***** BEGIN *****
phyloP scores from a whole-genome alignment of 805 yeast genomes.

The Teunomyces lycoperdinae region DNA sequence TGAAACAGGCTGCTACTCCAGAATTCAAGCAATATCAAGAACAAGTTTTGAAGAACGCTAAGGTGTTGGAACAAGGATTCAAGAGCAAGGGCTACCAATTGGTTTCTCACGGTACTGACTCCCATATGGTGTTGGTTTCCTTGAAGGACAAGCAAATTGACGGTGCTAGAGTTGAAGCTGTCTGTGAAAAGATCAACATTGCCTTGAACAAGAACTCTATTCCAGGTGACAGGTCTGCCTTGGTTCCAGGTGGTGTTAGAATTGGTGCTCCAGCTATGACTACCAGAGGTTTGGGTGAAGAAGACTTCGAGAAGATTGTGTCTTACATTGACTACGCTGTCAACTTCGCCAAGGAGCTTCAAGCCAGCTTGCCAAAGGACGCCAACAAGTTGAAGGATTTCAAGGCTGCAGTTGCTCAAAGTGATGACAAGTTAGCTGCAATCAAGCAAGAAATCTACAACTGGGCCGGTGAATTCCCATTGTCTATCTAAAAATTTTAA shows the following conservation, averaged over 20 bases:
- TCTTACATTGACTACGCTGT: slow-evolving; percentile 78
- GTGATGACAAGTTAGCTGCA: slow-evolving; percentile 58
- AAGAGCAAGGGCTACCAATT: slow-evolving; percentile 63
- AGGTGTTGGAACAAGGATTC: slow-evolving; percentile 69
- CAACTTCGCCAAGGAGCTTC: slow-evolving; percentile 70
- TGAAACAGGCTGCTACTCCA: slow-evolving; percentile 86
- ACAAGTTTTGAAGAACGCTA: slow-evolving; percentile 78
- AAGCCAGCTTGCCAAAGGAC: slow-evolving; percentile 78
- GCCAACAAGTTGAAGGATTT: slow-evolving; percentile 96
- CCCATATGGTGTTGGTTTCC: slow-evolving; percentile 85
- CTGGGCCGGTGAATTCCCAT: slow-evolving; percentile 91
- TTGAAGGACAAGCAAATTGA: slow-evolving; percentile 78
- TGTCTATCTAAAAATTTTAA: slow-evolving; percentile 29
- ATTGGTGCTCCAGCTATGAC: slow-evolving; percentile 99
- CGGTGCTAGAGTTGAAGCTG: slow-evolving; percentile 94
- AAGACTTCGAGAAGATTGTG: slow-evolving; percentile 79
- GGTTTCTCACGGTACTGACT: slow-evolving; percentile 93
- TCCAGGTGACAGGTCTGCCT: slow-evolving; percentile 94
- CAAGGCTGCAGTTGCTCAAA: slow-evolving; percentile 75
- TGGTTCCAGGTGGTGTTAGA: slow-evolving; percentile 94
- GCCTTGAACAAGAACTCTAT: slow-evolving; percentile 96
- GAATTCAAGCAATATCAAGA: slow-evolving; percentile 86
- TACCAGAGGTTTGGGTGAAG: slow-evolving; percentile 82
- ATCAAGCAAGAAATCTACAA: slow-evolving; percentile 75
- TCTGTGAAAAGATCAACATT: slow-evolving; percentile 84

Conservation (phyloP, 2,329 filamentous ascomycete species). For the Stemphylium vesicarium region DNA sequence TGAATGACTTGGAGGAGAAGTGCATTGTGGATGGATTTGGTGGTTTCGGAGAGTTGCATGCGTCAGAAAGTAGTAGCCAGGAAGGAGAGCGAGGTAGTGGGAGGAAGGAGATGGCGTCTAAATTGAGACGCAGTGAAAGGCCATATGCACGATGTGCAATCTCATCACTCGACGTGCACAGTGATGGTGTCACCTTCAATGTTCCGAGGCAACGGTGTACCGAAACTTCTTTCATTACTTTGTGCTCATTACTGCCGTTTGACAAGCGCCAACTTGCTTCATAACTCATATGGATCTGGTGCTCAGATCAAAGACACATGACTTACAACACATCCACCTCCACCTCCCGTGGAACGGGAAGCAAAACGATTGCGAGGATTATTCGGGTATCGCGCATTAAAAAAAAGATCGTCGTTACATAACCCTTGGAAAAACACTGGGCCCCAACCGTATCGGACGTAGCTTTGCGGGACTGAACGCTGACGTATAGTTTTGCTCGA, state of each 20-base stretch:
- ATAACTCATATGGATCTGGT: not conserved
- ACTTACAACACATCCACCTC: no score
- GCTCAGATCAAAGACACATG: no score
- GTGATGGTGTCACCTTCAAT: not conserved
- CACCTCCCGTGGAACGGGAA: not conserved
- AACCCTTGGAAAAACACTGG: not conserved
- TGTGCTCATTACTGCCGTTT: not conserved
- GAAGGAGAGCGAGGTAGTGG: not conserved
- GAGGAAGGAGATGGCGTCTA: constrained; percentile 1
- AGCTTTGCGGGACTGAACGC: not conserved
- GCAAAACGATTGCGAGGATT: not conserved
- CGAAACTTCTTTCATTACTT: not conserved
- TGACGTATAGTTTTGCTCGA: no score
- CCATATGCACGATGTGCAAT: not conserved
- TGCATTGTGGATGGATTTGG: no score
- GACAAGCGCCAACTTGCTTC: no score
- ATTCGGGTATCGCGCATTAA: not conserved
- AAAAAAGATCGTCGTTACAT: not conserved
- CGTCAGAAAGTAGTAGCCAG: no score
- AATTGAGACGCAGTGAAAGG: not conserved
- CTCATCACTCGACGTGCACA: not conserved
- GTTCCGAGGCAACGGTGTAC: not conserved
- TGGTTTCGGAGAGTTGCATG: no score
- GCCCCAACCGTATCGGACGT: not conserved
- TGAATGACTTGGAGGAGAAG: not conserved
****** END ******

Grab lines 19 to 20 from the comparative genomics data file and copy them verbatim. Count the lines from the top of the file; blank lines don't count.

- GGTTTCTCACGGTACTGACT: slow-evolving; percentile 93
- TCCAGGTGACAGGTCTGCCT: slow-evolving; percentile 94